Drop Cap

Here is where I get to the things you can’t do.  “But wait!” you say, “Didn’t you do this beautiful drop cap in Part 1?”


Well, yes, I did.  And on that reader, it works perfectly.  The font remains lined up with the top edge of the “B” as it changes size, and it all wraps just like it is supposed to.  But the key phrase here is on that reader.  The reader in question was Sigil (because I needed something I could actually capture an image of) and as I mentioned at the beginning, Sigil uses a “real” rendering engine which renders it correctly.  Actual e-readers might place the cap too high or too low, change the alignment with font size, or other horrors.  Some don’t even render images at all, so you might start wondering who “ekka” is.

Yes, this is a horrifying state of affairs, and one that should be a source of public humiliation to anyone claiming to manufacture an e-reader.  With the shoddy and hit-and-miss implementation of EPUB 2, I shudder to thing about EPUB 3.  Presumably, all of this will be fixed eventually, but until it is, we have to play with the hand we are given.

Still, there are some useful things to be learned, so let’s take a look.  The HTML is:

<span class="dropcap-b"/>

<p class="first">ekka, still barefoot, slid to a stop on the chilly flagstone
just inside the open main gate. The breeze — more than a breeze, really —
coerced her hair and gown into an urgent flutter around her. She stared gaping
into the courtyard. Something had just happened, something mysterious, something
dark and dangerous. As if sensing her hesitation, one final gust extinguished
both torches in the castle's entryway, blowing soot into her eyes. The elders
would have to know about this!</p>

The span element implements the drop cap.  Notice that I used the condensed form with the slash at the end so that this is both the starting and ending tag.  If this sounds funny, go back and review Part 2 again.  This is a good place to put in a warning.  By default, Sigil is set to “clean up” HTML when you save the file, and if it sees this, it might just strip the whole span element and therefore your drop cap right out of the document.  Why?  It assumes that there is no point in a empty span and that you’re wasting space.  Well, those prettifiers aren’t as smart as they think they are.  I have that feature turned off, but if you want to leave it on and protect yourself, you could have this instead:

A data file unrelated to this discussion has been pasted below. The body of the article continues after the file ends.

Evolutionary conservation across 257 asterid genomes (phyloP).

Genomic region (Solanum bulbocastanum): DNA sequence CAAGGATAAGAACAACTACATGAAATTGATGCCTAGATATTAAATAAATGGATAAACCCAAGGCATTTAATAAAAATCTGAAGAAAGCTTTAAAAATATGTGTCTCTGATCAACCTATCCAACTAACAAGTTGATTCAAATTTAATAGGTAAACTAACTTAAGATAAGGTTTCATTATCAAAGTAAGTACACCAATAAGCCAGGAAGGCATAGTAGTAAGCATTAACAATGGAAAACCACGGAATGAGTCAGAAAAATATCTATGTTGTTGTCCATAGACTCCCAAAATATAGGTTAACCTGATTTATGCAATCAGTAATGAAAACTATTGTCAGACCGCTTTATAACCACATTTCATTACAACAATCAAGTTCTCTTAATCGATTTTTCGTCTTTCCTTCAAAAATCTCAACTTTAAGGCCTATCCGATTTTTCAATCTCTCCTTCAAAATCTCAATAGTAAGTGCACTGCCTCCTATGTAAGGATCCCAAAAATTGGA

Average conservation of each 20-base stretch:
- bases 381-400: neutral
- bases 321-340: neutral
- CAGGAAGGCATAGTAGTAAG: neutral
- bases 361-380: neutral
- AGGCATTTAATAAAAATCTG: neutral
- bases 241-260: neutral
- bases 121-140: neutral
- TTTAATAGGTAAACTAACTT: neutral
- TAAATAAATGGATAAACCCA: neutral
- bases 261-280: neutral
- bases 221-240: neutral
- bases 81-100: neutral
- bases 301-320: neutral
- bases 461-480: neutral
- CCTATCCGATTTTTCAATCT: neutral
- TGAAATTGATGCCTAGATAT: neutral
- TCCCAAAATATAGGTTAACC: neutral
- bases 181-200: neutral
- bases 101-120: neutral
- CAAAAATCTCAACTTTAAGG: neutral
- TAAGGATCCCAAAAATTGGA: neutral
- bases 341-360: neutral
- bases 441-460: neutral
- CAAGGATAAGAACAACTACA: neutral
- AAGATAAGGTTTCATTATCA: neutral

<span class="dropcap-b">&nbsp;<span/>

The cleaner sees the non-break space as content (a regular space won’t work because it’s not technically content by itself) and leaves the tags in place.  Just something to watch out for.

The following paragraph has a class identifier because the first paragraph has to behave slightly differently, as we will see shortly.

Here is the CSS:

.dropcap-b {
  float: left;
  clear: left;
  width: 71px;
  height: 74px;
  margin-top: -11px;
  margin-right: 0.3em;
  background-image: url(../Images/drop-cap-b.jpg);

p.first {
  margin-top: -.22em;

First, the dropcap-b blass. You already know all about the background image, which in this case is the graphic of the letter “B”.  I didn’t say a thing about background image position or repeat because I have specified the height and width to exactly match the image size, so those won’t make any difference anyway.

The float attribute is something you should know about, as it comes in very handy anytime you have images, but it has other uses as well.  Basically, it means to put the element as far left or right as it can and let other elements flow around it, which is exactly what we want for a drop cap.  The clear: left, means not to put anything to left of that element, which isn’t really necessary here; habits die hard.